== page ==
One other point that jumped out at me as I looked through the data was chart 3, shown below that shows that almost across the board (except in days of job transfer or restriction only cases) the private sector by far outperformed state or local government. One would hope that OSHA would pay attention to these numbers and make 2012 a year of focusing on government workers as a way to drop the number even more.
You can download the complete report in pdf format here.
OSHA just released the new Site-Specific Targeting agenda for 2011. The SST program is one of 14 current national emphasis programs and is designed to target non-construction business that are classified as high-hazard because they have above average work-related injuries, illnesses and fatality.
While the target hasn’t really changed since last year’s SST, the number of employees in the place of business that they are going to specifically going to be looking closely at has. The original number in 2010 was 40 or more employees. The number for this year has dropped to 20 or more employees. Additionally OSHA is going to implement an evaluation study to measure “the program’s impact on future compliance with OSHA standards.”
The drop from 40 to 20 should significantly increase the number of businesses who will be scrutinized by OSHA. OSHA hopes to make a significant difference in injuries, fatalities and illnesses in these special high risk occupations with this change.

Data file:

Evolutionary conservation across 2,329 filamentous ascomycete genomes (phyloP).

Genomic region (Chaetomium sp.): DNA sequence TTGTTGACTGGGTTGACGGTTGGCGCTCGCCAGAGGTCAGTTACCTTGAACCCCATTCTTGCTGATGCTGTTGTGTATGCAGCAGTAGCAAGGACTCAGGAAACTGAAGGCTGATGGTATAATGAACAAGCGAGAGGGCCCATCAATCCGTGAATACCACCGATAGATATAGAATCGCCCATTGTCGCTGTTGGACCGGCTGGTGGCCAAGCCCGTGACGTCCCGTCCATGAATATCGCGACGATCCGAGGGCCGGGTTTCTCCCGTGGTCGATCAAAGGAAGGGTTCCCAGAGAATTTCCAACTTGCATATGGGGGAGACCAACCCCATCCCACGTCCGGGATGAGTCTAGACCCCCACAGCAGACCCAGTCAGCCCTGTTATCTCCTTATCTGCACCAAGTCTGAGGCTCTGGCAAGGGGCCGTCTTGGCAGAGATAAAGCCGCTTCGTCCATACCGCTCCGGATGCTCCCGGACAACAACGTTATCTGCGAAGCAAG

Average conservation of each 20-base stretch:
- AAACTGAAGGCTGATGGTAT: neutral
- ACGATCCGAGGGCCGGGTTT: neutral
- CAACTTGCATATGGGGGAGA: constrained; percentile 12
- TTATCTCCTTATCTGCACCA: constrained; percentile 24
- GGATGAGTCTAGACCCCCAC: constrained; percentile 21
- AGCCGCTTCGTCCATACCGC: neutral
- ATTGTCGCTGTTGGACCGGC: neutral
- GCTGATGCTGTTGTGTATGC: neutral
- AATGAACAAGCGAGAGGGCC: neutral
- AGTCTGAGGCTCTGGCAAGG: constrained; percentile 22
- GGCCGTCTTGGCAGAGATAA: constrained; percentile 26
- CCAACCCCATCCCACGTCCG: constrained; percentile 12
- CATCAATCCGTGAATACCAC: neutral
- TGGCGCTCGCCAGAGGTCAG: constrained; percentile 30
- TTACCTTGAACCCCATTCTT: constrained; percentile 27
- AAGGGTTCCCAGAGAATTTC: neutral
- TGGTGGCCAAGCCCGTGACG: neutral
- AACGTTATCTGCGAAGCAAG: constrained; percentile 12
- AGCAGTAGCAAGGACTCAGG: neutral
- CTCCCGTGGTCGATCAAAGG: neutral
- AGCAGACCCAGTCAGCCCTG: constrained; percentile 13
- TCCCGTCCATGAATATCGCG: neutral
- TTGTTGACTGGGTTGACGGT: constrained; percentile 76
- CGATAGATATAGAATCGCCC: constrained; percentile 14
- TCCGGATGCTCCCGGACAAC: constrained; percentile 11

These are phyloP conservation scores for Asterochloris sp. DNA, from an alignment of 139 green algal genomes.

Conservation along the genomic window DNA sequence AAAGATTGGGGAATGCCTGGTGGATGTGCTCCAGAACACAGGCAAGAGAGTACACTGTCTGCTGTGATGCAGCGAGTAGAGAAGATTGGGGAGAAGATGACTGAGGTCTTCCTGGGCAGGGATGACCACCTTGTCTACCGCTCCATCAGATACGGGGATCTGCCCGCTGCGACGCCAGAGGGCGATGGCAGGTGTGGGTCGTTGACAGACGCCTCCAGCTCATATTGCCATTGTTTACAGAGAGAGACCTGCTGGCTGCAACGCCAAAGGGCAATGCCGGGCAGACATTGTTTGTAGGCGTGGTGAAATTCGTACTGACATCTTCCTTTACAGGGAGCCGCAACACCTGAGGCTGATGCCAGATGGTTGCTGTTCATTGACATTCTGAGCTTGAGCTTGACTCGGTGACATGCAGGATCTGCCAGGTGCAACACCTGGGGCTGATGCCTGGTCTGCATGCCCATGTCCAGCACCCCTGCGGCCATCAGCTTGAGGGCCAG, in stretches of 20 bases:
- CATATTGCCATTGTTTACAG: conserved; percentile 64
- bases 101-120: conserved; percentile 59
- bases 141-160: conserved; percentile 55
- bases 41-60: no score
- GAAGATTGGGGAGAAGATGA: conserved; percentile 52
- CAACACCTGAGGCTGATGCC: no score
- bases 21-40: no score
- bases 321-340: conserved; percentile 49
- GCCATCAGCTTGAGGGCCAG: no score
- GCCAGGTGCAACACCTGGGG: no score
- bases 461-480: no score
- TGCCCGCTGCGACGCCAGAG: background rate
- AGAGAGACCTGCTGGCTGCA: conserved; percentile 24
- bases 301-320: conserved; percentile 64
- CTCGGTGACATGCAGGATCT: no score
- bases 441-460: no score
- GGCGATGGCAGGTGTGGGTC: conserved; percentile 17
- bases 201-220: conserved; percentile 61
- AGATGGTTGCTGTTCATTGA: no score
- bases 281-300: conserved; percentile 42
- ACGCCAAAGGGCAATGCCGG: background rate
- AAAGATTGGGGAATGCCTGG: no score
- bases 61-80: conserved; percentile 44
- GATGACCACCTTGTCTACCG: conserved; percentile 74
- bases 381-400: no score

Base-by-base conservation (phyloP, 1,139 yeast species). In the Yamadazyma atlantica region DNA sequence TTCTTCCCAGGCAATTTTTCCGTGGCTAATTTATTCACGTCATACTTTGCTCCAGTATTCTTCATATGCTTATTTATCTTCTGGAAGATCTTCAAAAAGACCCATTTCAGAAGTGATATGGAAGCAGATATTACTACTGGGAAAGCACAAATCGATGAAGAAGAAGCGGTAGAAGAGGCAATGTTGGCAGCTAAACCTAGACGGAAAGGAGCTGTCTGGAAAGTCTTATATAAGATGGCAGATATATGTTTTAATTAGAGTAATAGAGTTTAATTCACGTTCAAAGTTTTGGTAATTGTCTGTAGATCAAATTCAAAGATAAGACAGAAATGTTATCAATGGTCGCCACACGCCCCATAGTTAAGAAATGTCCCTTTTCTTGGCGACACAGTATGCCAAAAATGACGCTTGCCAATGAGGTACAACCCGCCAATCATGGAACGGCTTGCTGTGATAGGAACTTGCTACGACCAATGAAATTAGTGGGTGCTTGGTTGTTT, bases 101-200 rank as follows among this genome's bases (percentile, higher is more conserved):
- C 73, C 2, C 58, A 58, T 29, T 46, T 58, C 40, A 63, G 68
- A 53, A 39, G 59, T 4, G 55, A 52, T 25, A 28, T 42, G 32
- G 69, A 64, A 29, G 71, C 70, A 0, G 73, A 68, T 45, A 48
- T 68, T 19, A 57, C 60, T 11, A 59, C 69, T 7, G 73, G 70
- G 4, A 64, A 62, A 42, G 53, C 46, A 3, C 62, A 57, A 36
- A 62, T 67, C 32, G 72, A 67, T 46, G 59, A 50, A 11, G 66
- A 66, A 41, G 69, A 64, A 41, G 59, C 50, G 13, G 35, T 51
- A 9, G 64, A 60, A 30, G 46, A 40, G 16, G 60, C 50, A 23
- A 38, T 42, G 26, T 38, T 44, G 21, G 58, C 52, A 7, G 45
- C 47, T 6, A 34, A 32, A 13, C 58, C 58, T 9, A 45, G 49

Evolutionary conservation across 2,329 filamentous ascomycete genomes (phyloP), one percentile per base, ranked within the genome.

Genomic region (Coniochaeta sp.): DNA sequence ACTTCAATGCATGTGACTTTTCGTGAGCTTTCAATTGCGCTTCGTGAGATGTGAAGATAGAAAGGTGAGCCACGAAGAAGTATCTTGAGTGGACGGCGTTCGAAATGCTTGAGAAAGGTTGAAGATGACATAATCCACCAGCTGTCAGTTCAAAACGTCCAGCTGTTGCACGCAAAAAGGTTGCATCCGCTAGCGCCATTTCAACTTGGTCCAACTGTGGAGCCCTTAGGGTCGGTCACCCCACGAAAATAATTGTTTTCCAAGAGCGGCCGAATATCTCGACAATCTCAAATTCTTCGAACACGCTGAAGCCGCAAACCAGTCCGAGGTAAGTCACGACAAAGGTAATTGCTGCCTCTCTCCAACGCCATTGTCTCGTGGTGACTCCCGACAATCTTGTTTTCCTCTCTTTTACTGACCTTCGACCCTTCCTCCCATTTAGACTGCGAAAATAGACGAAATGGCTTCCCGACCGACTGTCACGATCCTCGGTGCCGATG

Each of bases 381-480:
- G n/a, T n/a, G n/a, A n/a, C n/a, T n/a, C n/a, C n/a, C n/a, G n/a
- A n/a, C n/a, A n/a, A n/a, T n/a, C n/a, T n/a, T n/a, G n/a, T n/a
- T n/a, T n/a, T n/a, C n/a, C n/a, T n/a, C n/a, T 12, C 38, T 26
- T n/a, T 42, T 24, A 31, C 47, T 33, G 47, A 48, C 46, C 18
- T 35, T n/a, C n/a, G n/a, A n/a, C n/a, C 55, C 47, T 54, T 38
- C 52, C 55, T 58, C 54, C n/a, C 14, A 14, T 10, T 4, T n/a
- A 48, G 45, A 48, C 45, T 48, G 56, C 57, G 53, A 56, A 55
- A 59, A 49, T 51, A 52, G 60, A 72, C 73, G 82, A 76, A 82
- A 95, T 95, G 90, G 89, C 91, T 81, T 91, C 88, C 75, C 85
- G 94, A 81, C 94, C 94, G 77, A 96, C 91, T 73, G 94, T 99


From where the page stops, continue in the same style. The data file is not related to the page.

In addition to the SST, OSHA currently has 14 distinct National & Special Emphasis programs.
Secretary of Labor Hilda L. Solis released a statement yesterday (Aug. 25th, 2011) after finding out that there was no significant drop in fatalities between 2009 and 2010. There was, in fact, a slight increase. 2009 numbers total 4,547 and preliminary numbers for 2010 total 4,551.
Hilda L. Solis issued the following statement:
“No worker should have to sacrifice his or her life to earn a living.
“An average 12 workers die on the job every day, and that reality continues to drive the work of the Labor Department. When the Occupational Safety and Health Act was passed in 1970, the National Safety Council estimated that 14,000 workers died each year on the job. Now, with a workforce that has doubled in size, the annual number of fatalities has dropped significantly. But it’s not enough. We cannot relent from our enforcement of laws that keep our nation’s workers safe. One worker killed or injured on the job is one too many.